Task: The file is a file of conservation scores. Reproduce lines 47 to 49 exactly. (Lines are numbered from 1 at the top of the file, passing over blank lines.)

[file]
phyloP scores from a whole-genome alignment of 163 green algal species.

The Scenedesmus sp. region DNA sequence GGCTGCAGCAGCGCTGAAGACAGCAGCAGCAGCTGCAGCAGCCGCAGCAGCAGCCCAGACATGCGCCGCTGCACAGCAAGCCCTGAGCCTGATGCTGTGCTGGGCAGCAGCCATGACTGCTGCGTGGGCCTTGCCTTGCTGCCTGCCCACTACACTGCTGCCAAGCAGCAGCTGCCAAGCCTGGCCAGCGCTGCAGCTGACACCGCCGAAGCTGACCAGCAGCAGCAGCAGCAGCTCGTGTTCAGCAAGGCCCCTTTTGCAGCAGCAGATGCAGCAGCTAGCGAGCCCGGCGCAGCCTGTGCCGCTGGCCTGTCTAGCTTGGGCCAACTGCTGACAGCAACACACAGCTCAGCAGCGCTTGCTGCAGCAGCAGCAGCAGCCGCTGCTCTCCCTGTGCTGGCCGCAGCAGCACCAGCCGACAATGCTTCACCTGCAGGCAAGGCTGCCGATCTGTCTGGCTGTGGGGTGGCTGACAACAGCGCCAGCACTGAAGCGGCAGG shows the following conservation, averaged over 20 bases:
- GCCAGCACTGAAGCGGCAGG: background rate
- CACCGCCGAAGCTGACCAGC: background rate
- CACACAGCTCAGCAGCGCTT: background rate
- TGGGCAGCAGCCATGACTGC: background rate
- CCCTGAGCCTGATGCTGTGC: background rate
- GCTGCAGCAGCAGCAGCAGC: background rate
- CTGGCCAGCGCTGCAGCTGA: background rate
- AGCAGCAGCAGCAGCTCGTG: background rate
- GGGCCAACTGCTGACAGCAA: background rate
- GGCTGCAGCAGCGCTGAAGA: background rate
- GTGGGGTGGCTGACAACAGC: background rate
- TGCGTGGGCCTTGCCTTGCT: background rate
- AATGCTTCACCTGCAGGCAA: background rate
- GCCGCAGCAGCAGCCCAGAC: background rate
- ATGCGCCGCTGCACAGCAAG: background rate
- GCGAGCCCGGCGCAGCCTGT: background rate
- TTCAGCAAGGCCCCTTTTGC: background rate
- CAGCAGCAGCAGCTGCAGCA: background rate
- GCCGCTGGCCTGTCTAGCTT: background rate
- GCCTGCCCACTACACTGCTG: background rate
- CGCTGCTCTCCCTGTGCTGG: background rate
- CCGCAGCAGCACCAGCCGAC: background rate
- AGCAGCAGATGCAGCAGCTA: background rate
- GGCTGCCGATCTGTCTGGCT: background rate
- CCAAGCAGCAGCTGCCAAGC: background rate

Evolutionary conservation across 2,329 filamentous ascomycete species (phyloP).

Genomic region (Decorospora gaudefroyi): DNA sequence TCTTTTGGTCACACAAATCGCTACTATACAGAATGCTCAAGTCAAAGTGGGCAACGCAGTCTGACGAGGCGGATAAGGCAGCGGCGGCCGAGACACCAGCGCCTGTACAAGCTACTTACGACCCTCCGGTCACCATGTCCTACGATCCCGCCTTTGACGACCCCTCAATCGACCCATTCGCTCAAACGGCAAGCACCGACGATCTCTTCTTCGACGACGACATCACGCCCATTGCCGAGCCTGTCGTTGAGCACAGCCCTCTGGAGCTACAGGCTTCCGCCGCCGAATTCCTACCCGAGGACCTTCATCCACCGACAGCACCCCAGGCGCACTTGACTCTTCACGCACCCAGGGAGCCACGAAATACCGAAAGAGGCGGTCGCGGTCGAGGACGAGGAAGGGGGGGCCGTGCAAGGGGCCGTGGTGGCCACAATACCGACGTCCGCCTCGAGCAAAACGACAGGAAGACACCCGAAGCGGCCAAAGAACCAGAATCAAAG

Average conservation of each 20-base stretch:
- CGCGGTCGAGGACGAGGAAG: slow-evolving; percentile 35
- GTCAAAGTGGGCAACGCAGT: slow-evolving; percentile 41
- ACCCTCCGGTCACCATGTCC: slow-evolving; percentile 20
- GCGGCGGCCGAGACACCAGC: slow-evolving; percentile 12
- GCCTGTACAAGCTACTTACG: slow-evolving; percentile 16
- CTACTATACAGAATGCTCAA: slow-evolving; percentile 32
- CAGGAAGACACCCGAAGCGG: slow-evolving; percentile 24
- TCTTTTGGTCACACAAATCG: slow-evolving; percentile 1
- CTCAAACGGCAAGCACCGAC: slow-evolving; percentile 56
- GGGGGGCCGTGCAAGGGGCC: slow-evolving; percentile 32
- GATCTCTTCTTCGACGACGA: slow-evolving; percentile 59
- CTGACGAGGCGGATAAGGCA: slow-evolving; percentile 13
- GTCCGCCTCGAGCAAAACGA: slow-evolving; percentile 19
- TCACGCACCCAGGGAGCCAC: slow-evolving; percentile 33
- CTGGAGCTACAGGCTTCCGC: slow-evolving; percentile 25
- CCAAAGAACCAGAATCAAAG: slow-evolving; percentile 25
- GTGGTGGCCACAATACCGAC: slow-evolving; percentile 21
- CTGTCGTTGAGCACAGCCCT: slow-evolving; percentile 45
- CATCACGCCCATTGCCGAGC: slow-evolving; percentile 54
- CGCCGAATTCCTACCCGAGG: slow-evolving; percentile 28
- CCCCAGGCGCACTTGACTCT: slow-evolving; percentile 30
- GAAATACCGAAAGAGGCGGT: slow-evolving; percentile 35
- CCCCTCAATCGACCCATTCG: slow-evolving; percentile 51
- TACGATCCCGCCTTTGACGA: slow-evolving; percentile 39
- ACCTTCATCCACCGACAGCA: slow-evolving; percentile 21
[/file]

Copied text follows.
- GTGGTGGCCACAATACCGAC: slow-evolving; percentile 21
- CTGTCGTTGAGCACAGCCCT: slow-evolving; percentile 45
- CATCACGCCCATTGCCGAGC: slow-evolving; percentile 54